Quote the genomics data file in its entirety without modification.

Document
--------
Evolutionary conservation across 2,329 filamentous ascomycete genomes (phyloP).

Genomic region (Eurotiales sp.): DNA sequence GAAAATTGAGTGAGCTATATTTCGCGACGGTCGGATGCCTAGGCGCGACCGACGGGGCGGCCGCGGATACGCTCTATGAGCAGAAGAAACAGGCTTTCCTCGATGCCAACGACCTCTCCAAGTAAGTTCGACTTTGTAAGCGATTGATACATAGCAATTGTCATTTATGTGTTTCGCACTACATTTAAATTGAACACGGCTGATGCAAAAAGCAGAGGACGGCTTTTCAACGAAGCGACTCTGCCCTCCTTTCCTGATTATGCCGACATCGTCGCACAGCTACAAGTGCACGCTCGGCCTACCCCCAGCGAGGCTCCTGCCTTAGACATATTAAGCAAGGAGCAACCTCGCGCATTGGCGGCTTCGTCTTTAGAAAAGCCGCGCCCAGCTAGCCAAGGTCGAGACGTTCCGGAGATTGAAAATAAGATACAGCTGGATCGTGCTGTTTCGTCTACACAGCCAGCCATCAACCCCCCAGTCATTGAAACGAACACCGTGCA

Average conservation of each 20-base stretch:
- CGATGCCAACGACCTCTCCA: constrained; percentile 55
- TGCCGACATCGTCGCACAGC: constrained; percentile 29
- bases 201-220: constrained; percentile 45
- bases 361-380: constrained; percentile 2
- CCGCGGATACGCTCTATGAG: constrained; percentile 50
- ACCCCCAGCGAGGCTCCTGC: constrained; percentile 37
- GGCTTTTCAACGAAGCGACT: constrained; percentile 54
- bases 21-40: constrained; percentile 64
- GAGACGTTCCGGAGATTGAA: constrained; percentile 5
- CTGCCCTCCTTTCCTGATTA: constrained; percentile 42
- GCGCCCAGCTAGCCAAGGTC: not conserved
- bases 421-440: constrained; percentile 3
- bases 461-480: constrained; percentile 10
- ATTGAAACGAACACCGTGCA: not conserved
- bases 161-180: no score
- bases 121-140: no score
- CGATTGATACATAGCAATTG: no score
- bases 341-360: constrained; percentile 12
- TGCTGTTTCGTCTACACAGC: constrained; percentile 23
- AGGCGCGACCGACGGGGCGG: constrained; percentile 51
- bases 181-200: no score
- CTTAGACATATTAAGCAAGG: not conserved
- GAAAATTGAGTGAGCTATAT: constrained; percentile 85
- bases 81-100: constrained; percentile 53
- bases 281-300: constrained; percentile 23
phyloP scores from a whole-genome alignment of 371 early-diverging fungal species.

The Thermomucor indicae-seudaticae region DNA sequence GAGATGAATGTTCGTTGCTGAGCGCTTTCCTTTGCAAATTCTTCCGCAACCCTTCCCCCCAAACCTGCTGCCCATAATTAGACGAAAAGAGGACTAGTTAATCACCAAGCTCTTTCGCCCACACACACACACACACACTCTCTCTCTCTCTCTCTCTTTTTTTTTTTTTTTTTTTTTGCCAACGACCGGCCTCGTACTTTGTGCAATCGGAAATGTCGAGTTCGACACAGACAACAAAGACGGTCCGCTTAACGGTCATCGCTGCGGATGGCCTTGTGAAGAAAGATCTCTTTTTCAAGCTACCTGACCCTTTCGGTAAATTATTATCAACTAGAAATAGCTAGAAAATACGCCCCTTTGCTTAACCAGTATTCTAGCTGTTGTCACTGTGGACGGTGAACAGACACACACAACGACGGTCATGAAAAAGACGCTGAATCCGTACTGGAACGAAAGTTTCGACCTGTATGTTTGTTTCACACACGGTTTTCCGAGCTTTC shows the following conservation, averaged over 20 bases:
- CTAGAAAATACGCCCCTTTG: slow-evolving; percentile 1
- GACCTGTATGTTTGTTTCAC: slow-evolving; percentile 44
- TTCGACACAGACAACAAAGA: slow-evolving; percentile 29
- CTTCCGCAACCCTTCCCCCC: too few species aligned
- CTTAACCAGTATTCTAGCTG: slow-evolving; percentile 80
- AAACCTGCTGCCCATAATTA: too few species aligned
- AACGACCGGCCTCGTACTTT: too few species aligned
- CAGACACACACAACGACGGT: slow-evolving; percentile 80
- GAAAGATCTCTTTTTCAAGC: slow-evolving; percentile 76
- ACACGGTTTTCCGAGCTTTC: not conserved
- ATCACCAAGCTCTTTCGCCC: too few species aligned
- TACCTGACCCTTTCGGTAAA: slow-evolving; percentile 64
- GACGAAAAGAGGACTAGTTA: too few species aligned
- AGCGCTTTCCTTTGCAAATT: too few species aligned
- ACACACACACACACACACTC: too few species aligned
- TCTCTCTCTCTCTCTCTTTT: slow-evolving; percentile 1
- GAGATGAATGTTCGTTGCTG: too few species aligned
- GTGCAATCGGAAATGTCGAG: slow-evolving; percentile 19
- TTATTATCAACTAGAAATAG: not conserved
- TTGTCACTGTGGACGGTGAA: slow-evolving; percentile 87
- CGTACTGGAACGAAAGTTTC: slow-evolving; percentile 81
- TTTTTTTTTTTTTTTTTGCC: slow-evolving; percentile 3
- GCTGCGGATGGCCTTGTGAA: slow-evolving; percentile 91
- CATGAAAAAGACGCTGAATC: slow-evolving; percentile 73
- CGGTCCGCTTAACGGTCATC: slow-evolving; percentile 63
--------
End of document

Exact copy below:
Evolutionary conservation across 2,329 filamentous ascomycete genomes (phyloP).

Genomic region (Eurotiales sp.): DNA sequence GAAAATTGAGTGAGCTATATTTCGCGACGGTCGGATGCCTAGGCGCGACCGACGGGGCGGCCGCGGATACGCTCTATGAGCAGAAGAAACAGGCTTTCCTCGATGCCAACGACCTCTCCAAGTAAGTTCGACTTTGTAAGCGATTGATACATAGCAATTGTCATTTATGTGTTTCGCACTACATTTAAATTGAACACGGCTGATGCAAAAAGCAGAGGACGGCTTTTCAACGAAGCGACTCTGCCCTCCTTTCCTGATTATGCCGACATCGTCGCACAGCTACAAGTGCACGCTCGGCCTACCCCCAGCGAGGCTCCTGCCTTAGACATATTAAGCAAGGAGCAACCTCGCGCATTGGCGGCTTCGTCTTTAGAAAAGCCGCGCCCAGCTAGCCAAGGTCGAGACGTTCCGGAGATTGAAAATAAGATACAGCTGGATCGTGCTGTTTCGTCTACACAGCCAGCCATCAACCCCCCAGTCATTGAAACGAACACCGTGCA

Average conservation of each 20-base stretch:
- CGATGCCAACGACCTCTCCA: constrained; percentile 55
- TGCCGACATCGTCGCACAGC: constrained; percentile 29
- bases 201-220: constrained; percentile 45
- bases 361-380: constrained; percentile 2
- CCGCGGATACGCTCTATGAG: constrained; percentile 50
- ACCCCCAGCGAGGCTCCTGC: constrained; percentile 37
- GGCTTTTCAACGAAGCGACT: constrained; percentile 54
- bases 21-40: constrained; percentile 64
- GAGACGTTCCGGAGATTGAA: constrained; percentile 5
- CTGCCCTCCTTTCCTGATTA: constrained; percentile 42
- GCGCCCAGCTAGCCAAGGTC: not conserved
- bases 421-440: constrained; percentile 3
- bases 461-480: constrained; percentile 10
- ATTGAAACGAACACCGTGCA: not conserved
- bases 161-180: no score
- bases 121-140: no score
- CGATTGATACATAGCAATTG: no score
- bases 341-360: constrained; percentile 12
- TGCTGTTTCGTCTACACAGC: constrained; percentile 23
- AGGCGCGACCGACGGGGCGG: constrained; percentile 51
- bases 181-200: no score
- CTTAGACATATTAAGCAAGG: not conserved
- GAAAATTGAGTGAGCTATAT: constrained; percentile 85
- bases 81-100: constrained; percentile 53
- bases 281-300: constrained; percentile 23
phyloP scores from a whole-genome alignment of 371 early-diverging fungal species.

The Thermomucor indicae-seudaticae region DNA sequence GAGATGAATGTTCGTTGCTGAGCGCTTTCCTTTGCAAATTCTTCCGCAACCCTTCCCCCCAAACCTGCTGCCCATAATTAGACGAAAAGAGGACTAGTTAATCACCAAGCTCTTTCGCCCACACACACACACACACACTCTCTCTCTCTCTCTCTCTTTTTTTTTTTTTTTTTTTTTGCCAACGACCGGCCTCGTACTTTGTGCAATCGGAAATGTCGAGTTCGACACAGACAACAAAGACGGTCCGCTTAACGGTCATCGCTGCGGATGGCCTTGTGAAGAAAGATCTCTTTTTCAAGCTACCTGACCCTTTCGGTAAATTATTATCAACTAGAAATAGCTAGAAAATACGCCCCTTTGCTTAACCAGTATTCTAGCTGTTGTCACTGTGGACGGTGAACAGACACACACAACGACGGTCATGAAAAAGACGCTGAATCCGTACTGGAACGAAAGTTTCGACCTGTATGTTTGTTTCACACACGGTTTTCCGAGCTTTC shows the following conservation, averaged over 20 bases:
- CTAGAAAATACGCCCCTTTG: slow-evolving; percentile 1
- GACCTGTATGTTTGTTTCAC: slow-evolving; percentile 44
- TTCGACACAGACAACAAAGA: slow-evolving; percentile 29
- CTTCCGCAACCCTTCCCCCC: too few species aligned
- CTTAACCAGTATTCTAGCTG: slow-evolving; percentile 80
- AAACCTGCTGCCCATAATTA: too few species aligned
- AACGACCGGCCTCGTACTTT: too few species aligned
- CAGACACACACAACGACGGT: slow-evolving; percentile 80
- GAAAGATCTCTTTTTCAAGC: slow-evolving; percentile 76
- ACACGGTTTTCCGAGCTTTC: not conserved
- ATCACCAAGCTCTTTCGCCC: too few species aligned
- TACCTGACCCTTTCGGTAAA: slow-evolving; percentile 64
- GACGAAAAGAGGACTAGTTA: too few species aligned
- AGCGCTTTCCTTTGCAAATT: too few species aligned
- ACACACACACACACACACTC: too few species aligned
- TCTCTCTCTCTCTCTCTTTT: slow-evolving; percentile 1
- GAGATGAATGTTCGTTGCTG: too few species aligned
- GTGCAATCGGAAATGTCGAG: slow-evolving; percentile 19
- TTATTATCAACTAGAAATAG: not conserved
- TTGTCACTGTGGACGGTGAA: slow-evolving; percentile 87
- CGTACTGGAACGAAAGTTTC: slow-evolving; percentile 81
- TTTTTTTTTTTTTTTTTGCC: slow-evolving; percentile 3
- GCTGCGGATGGCCTTGTGAA: slow-evolving; percentile 91
- CATGAAAAAGACGCTGAATC: slow-evolving; percentile 73
- CGGTCCGCTTAACGGTCATC: slow-evolving; percentile 63